September 17, 2011
One cool thing about Anon is its format, which is reminicent of those old Penguin Classic paperbacks. The other is its completely anonymous submissions process.
The editors do not know the names of the poets whose work they are considering — and they never know the names of the poets they are rejecting. As the Anon tagline proudly proclaims it, “We don’t care who you aren’t…”
I submitted a few poems to the magazine last year, including one poem I’d written in Alaska over a dozen years before called “Midnight Sun.” The poem got picked and appeared in Anon 7.
Here’s what one reviewer, writing in the journal Sabotage, said about that issue of Anon:
“Anon Seven is an effervescent production, its poems spanning the world: from Dave Coates’ transfigured, strangely threatening ‘Leith’ (on the magazine’s doorstep, since Anon is produced in Edinburgh), to the detailed, tender surveillance of Lake Illiamna, Alaska, which Scott Edward Anderson undertakes in ‘Midnight Sun’. Its strengths lie in variety, and particularly in the sheer invention and craft of certain poems – sometimes, even, of especially successful lines, such as the opening of Richard Moorhead’s ‘I Shot A Bird’, which breaks upon the reader with a brash insistence that ‘Everyone should try some killing’.”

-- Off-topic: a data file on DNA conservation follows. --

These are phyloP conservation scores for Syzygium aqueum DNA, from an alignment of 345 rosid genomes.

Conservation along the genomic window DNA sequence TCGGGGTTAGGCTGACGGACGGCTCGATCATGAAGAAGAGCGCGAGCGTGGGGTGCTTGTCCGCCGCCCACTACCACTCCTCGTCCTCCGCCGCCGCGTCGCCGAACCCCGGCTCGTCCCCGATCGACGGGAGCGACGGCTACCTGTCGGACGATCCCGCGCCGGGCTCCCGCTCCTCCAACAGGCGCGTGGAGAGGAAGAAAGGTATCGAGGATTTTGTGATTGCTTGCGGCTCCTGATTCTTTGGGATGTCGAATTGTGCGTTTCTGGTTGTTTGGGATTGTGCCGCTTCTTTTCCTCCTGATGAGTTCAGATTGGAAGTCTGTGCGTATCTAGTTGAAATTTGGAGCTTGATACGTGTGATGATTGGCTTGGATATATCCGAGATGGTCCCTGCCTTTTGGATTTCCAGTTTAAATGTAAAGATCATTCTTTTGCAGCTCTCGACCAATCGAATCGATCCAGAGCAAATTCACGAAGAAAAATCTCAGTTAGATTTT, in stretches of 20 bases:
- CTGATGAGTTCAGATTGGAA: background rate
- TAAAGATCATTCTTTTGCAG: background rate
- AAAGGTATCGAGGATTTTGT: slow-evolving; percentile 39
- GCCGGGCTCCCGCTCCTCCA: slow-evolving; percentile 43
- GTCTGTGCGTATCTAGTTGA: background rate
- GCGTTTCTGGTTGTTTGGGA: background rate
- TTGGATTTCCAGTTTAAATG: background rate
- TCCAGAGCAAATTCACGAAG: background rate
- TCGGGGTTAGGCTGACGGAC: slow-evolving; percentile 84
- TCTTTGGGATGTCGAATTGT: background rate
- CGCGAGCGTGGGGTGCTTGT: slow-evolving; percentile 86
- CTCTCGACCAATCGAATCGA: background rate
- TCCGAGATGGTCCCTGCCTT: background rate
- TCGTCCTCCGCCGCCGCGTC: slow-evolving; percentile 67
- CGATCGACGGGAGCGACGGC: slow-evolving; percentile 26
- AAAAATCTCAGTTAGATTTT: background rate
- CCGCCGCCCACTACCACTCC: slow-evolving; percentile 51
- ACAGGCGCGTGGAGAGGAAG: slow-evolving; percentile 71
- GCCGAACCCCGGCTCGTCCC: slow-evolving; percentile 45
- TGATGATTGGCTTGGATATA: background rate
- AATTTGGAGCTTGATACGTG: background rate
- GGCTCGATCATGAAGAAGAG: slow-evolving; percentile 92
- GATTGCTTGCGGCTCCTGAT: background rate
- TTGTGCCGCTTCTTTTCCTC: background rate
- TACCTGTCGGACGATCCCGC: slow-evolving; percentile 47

Here is my poem, “Midnight Sun”:
at approximately 59° 45′ N Latitude, 154° 55′ W Longitude
I watch the sun set
over Lake Illiamna
through the willows.
the names of willows:
Bebb and Scouler,
feltleaf, arctic, undergreen—
names ill-suited for their frail appearance.
And how palpable the story,
told by the black-capped chickadee
about the four bears who come
each night to the village,
linger for a couple of hours,
As the bird now vanishes
from atop the satellite dish
outside the room at Gram’s B&B.
He leaves behind
a white remembrance,
which disturbs the signal
coming from Anchorage,
interrupting a program about
the formation of the Hawaiian Islands,
and sending ripples of multi-colored “snow”
swirling into TV screen volcanoes.
While back outside,
midsummer sun barely sets on the village,
angling over sparse willows
and spruce, bentgrass and sweetgale,
perhaps twinflower, although
verifying the presence of that species
may require a second look.
A second look, which the sun
will suggest, upon its return
four and one-half hours from now.
That is when the BLM surveyors arrive
on their ATVs (whatever the weather
and whether they’re foolish or clever),
to verify yesterday’s measurements,
as they do each morning,
in this village of willows
and midnight sun.
–Scott Edward Anderson
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